Monday, March 24, 2014

Tim's Vermeer (Brockway)

Tropic Sprockets by Ian Brockway

Tim's Vermeer

Aha! Here is Teller, the sneaky and silent half of the illusionist duo Penn & Teller, donning his director's magic hat in "Tim's Vermeer". This is a beguiling documentary highlighting the jolly yet intense character of Tim Jenison and his obsession with artist Johannes Vermeer.

Tim is not a painter by profession. He is an inventor, having his own digital entertainment company NewTek that produces thrilling cutting edge sequences in video and film. Tim has invented quirky robots, video panels known as "video toasters", numerous flying machines and in what seems his most whimsical venture, he created something that looks like a household fan strapped to his back.

But at twilight, when the shadows lengthen and Tim is vexed by insomnia, he thinks of Vermeer and wanting to become like him.

One painting in particular calls to him, a Vermeer titled "The Music Lesson". The manner of the light in the work fascinates, might it be possible to duplicate it through optical mirrored means, Tim wonders?

In the film, Tim acknowledges that he has read of such things by reading David Hockney's book Secret Knowledge, that alleges that many Old Masters employed a camera obscura, basically a mirror in a box, allowing these artists to render near photographic renderings in oil. Over the last two decades the theory was met with great derision  by art historians.

No matter.

We get the feeling that Tim wants to paint this particular work, not because he wants to downplay Vermeer's accomplishment but rather for the simple fact that he deeply loves the painting.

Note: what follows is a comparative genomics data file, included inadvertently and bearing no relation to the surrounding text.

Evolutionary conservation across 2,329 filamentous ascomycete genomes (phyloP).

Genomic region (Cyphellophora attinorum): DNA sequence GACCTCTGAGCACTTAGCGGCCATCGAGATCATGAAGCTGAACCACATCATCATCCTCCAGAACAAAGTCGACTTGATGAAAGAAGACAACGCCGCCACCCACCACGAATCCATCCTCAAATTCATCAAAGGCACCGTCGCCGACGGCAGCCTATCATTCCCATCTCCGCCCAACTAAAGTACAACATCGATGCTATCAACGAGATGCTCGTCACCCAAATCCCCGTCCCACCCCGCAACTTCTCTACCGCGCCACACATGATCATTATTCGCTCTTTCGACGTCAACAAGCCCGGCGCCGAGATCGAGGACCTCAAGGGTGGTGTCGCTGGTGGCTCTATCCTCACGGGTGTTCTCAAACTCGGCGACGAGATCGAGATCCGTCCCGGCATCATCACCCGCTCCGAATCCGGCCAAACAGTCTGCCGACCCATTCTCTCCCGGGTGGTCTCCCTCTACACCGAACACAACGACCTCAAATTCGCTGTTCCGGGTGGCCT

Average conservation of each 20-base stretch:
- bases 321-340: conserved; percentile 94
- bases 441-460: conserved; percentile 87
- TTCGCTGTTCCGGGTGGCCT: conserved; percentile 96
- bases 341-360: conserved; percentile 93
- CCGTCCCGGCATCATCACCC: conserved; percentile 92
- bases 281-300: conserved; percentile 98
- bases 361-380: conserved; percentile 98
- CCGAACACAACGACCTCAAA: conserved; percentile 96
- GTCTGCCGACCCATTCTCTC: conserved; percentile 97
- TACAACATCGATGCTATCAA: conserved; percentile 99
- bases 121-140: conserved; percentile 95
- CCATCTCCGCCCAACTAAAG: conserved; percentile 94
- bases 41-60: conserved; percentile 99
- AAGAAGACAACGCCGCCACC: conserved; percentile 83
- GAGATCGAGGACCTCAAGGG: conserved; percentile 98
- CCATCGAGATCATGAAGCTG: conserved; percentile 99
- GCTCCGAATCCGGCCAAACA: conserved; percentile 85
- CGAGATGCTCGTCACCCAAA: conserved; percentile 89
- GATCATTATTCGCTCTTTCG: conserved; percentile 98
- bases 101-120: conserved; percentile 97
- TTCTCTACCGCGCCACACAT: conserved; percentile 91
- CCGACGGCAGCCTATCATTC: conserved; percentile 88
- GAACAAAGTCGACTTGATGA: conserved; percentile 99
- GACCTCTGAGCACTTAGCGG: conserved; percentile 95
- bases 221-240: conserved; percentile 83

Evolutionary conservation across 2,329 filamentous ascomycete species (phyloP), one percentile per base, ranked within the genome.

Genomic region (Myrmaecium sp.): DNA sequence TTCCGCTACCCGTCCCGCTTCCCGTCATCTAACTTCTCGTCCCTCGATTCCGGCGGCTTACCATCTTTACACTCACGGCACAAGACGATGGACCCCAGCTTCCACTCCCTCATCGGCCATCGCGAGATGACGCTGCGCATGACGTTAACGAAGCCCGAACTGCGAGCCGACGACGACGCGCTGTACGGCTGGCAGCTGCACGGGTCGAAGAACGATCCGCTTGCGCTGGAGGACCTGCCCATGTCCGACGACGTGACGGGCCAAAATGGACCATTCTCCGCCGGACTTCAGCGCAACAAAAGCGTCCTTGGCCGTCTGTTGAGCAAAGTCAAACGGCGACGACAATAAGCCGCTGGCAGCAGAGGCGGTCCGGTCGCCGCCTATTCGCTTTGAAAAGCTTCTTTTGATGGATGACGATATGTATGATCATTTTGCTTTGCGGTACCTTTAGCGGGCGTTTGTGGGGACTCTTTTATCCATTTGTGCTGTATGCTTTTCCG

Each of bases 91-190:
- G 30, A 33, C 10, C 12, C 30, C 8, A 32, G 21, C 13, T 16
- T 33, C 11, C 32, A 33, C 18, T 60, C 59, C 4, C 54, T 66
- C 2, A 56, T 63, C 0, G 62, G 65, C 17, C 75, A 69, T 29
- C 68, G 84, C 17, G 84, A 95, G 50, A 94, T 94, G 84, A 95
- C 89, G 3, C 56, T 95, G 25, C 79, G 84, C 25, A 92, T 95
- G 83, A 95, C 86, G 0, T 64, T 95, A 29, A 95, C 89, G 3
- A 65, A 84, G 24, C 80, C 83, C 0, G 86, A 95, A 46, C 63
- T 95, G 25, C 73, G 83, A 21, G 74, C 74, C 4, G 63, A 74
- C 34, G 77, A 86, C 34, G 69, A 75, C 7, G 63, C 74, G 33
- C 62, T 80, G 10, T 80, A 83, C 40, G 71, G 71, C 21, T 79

The enclosed environment of "The Music Lesson" appeals to Tim. For him, the painting speaks of a laboratory.

So here is his chance.

Tim's quest is told in the manner of a Twilight Zone tale and who better to take on the part of Rod Serling's narration, but Penn Jillette, who is both deadpan and wildly joyful by turns.

Tim, who has never picked up a brush to paint, discovers that he can copy an image as is by a simple mirror and a light source.

As Tim is a stickler for detail, he constructs his own room with Vermeer era windows, some nearly identical carpets, casings, wainscoting and chairs, including the very same type of musical instruments shown in the painting.

Some of this he makes himself but fear not. Jenison has professional help and lots of it.

We see Tim poring over dangerous looking lathe and carving machines and fixing molds. Tim is a hybrid of The Dark Knight and Santa Claus, constructing his zeitgeist in a remote cave or concocting his Christmas confection, rich with pomegranates and white lace. The construction of the room alone takes nearly two hundred days and he travels to Holland to ground his own pigments.

Tim grinds his own glass to make the curving mirror.

He is a man possessed.

Finally he sits down to paint.

At first things go well, but alas, when he reaches the carpet Tim goes nearly mad in trying to render the dizzying texture of the fabric. His frustration and mania recalls Edgar Allan Poe and his fever with several chambers in "The Masque of the Red Death".

Still, he paints on, despite back pain, tiredness and in one instance, carbon monoxide poisoning.

When he finally completes the painting, after a five year experience, Tim bursts into tears.

Understandably so.

Within this odyssey, David Hockney appears scrutinizing the painting with terrific enthusiasm and looking very well seasoned. There is also a cameo by Martin Mull, clearly beside himself.

In a sense, Tim Jenison is an anti-hero. The documentary shows this man struggling, pushing the limits of his body and patience, resolute and steadfast. His photographic but painted canvas via mirrors can be seen as a feat in its own right.

Yet the real power and imagination in  "Tim's Vermeer" comes from the portrait of Jenison himself and his Faustian adventure with Johannes Vermeer.

This startlingly suspenseful documentary is less about mirrors and more about Tim's fever and the vision that curls within his heart as infernal as Dante.

When we see the finished product on Tim's wall---objectively made by photographic technique--- it is as if anyone could paint this or buy the art at Costco or Walmart.

But Tim alone knows the efforts involved, and in keeping with the comedy of Penn & Teller, this is the joke.

Write Ian at

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